If anything can be taken away from the Mavs season thus far, it’s that they clearly have flaws. Omaha has yet to find a facet of their game that they can rely on. When the Mavs have had leads, they lose them late in games, courtesy of its bullpen, which fails to have a reliever with an ERA under seven. On offense, the team average is sitting at just a .197 batting average.

When both a team’s hitting and pitching are struggling, wins are going to be few and far between. That is why Porter knows improvement must come before success does.

“We are just trying to improve one area at a time, and I feel like we are doing that little by little,” Porter said. With the conference opener against South Dakota State looming this Friday, the time for the Mavs to turn around a 1-14 record is here and now.

Following a grueling start to the season, Porter declares “I think we’re finally ready to win some games.”

0 2891


Joe Franco
SPORTS EDITOR

The University of Nebraska at Omaha’s softball team has been on an adventurous road trip this season so far exploring the scenery from places like California and Atlanta, and multiple pit stops in between. One of those pit stops includes their most recent away series in Norman, Oklahoma to take on the defending national champions: No. 9 Oklahoma Sooners.

The Mavericks have had a shaky start to the year, but were beginning to show promising signs of a good squad slowly discovering its identity. After starting the season 1-4 in their first stop in Cedar Falls, Iowa, UNO had begun to gain some momentum in their last series in St. George, Utah, where they won three of their five games, including a win against No. 16 Utah.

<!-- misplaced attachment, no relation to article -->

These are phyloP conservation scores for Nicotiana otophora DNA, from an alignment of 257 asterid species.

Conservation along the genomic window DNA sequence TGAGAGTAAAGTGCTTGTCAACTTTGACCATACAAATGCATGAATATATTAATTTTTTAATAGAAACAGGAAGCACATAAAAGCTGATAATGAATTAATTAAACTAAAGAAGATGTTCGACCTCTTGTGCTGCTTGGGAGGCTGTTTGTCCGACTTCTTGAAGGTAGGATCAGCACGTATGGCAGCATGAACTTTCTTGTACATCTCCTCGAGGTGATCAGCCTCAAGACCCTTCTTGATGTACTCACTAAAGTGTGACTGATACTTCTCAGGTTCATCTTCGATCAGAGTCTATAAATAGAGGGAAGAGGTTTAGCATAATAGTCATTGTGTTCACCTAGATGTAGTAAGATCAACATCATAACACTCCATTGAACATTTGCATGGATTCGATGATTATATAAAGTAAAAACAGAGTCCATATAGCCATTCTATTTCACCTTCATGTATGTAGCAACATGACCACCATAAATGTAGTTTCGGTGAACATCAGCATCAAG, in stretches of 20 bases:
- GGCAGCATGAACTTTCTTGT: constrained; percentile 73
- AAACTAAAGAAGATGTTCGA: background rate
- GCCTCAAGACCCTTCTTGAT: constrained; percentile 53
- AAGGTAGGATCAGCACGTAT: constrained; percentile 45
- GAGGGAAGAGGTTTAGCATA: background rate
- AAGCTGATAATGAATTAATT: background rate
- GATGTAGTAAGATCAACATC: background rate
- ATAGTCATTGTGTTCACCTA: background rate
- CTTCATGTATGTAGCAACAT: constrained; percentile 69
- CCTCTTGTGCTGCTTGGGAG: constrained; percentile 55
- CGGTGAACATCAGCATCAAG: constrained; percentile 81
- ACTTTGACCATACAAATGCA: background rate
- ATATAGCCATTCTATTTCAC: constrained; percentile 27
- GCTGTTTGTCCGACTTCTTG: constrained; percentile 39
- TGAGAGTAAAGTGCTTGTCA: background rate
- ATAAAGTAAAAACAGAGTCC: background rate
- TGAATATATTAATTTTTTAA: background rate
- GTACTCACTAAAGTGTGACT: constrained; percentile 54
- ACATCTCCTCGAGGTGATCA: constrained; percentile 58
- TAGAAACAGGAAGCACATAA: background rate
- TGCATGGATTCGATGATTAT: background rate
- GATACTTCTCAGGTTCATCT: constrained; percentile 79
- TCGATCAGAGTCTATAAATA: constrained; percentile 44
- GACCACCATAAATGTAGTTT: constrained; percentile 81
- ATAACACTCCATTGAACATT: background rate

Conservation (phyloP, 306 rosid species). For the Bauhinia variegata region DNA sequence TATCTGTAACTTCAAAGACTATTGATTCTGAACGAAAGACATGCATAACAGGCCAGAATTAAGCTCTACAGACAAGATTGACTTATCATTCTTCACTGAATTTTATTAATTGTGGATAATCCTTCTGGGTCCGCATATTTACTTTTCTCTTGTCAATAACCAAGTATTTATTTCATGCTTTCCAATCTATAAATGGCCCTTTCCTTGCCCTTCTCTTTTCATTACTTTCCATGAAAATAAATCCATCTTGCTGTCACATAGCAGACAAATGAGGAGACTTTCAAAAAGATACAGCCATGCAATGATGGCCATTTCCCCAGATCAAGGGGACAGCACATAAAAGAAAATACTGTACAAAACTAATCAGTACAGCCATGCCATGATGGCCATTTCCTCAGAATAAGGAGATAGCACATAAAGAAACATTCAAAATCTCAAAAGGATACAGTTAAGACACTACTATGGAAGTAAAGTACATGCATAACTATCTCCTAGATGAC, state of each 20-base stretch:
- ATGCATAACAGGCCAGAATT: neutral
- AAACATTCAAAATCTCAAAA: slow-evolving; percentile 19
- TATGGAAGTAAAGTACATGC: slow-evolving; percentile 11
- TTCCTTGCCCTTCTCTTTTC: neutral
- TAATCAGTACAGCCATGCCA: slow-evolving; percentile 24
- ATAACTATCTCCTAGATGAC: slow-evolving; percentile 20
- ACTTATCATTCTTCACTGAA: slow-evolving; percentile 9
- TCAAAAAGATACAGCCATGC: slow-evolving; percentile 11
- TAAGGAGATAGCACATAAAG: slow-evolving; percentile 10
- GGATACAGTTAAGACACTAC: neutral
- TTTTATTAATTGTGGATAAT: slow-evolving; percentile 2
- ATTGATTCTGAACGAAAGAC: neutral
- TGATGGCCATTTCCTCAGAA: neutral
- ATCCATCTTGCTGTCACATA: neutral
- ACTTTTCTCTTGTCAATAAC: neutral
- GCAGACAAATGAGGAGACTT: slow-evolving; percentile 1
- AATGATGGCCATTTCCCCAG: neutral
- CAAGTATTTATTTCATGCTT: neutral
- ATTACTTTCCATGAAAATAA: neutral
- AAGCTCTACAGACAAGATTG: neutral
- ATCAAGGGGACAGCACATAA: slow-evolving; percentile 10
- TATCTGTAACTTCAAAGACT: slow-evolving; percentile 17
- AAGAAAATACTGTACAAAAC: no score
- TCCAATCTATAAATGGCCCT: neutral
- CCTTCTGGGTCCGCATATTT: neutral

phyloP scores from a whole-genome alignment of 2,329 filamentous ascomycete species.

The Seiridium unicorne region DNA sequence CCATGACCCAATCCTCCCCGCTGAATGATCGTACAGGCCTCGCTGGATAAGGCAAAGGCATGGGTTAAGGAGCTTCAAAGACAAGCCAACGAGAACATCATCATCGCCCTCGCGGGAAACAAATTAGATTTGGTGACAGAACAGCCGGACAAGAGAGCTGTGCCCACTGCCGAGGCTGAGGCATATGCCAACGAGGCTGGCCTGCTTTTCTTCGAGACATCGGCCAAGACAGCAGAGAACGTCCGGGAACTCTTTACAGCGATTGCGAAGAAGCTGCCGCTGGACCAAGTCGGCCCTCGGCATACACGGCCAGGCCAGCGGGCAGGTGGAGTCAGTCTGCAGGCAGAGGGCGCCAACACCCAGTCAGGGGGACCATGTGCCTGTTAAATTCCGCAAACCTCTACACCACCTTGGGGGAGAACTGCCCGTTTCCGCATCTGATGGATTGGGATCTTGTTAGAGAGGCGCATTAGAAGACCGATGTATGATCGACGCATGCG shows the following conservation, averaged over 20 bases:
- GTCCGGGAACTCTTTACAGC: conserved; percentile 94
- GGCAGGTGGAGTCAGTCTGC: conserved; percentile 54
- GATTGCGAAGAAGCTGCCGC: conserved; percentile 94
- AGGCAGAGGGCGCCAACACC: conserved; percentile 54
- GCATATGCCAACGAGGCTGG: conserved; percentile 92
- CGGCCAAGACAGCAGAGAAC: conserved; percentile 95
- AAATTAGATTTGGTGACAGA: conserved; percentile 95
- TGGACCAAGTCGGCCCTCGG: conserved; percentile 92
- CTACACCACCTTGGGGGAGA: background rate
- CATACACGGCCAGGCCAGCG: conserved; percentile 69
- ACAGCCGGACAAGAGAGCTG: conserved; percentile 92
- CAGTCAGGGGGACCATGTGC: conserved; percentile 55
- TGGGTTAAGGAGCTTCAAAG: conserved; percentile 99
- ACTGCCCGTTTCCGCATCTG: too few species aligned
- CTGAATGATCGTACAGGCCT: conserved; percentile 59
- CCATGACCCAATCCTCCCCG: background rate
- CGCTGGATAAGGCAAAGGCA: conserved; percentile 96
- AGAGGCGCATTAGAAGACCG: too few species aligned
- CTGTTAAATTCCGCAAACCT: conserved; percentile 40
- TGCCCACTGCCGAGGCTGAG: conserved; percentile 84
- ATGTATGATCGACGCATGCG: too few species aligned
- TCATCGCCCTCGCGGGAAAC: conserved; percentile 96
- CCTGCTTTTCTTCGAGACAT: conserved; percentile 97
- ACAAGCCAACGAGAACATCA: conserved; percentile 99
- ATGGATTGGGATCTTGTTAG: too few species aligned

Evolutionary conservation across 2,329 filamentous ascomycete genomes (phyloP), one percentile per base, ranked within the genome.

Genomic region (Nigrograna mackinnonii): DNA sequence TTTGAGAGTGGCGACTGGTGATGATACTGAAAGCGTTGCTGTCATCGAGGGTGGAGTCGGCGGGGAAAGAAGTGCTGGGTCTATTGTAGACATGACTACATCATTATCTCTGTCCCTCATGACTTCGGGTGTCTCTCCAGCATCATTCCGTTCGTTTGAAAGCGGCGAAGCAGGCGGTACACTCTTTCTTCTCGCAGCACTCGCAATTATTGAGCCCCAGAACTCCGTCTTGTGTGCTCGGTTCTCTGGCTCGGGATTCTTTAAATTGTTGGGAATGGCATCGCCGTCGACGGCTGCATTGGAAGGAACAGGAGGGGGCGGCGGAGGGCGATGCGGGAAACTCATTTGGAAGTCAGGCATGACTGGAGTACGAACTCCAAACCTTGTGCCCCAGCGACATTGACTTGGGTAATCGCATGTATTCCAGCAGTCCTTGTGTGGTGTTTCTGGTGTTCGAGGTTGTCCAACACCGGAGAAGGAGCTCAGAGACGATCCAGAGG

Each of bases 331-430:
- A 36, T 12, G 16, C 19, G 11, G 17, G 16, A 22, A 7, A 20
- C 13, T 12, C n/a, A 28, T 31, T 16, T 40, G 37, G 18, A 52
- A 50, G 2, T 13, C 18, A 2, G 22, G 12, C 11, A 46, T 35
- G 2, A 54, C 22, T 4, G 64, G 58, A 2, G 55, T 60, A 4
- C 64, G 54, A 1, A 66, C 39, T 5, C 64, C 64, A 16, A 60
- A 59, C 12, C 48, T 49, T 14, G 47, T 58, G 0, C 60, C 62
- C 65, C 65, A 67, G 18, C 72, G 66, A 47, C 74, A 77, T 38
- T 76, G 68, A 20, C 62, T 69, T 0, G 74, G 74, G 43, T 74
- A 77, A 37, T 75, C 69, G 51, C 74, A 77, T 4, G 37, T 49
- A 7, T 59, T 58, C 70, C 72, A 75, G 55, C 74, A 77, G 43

After departing from Utah, UNO made its way down to Norman to take on No. 9 Oklahoma in a double-header on Friday.

Playing a team pitted in the top ten nationally could have been the catalyst to jumpstart the Mavericks’ rest of the season towards the winning direction. Even competing in a closely fought battle with the defending champs could’ve earned some bragging rights. The reality of it is that UNO blew a great chance to pick up some momentum after dropping both games to the Sooners.

The 15-4 Sooners eliminated any offense the Mavs implied that they brought on their road trip, and in the process, Oklahoma capitalized offensively to take two easy wins on the weekend. To put it bluntly, UNO’s 9-1 loss in the first game was its most exciting game of the series.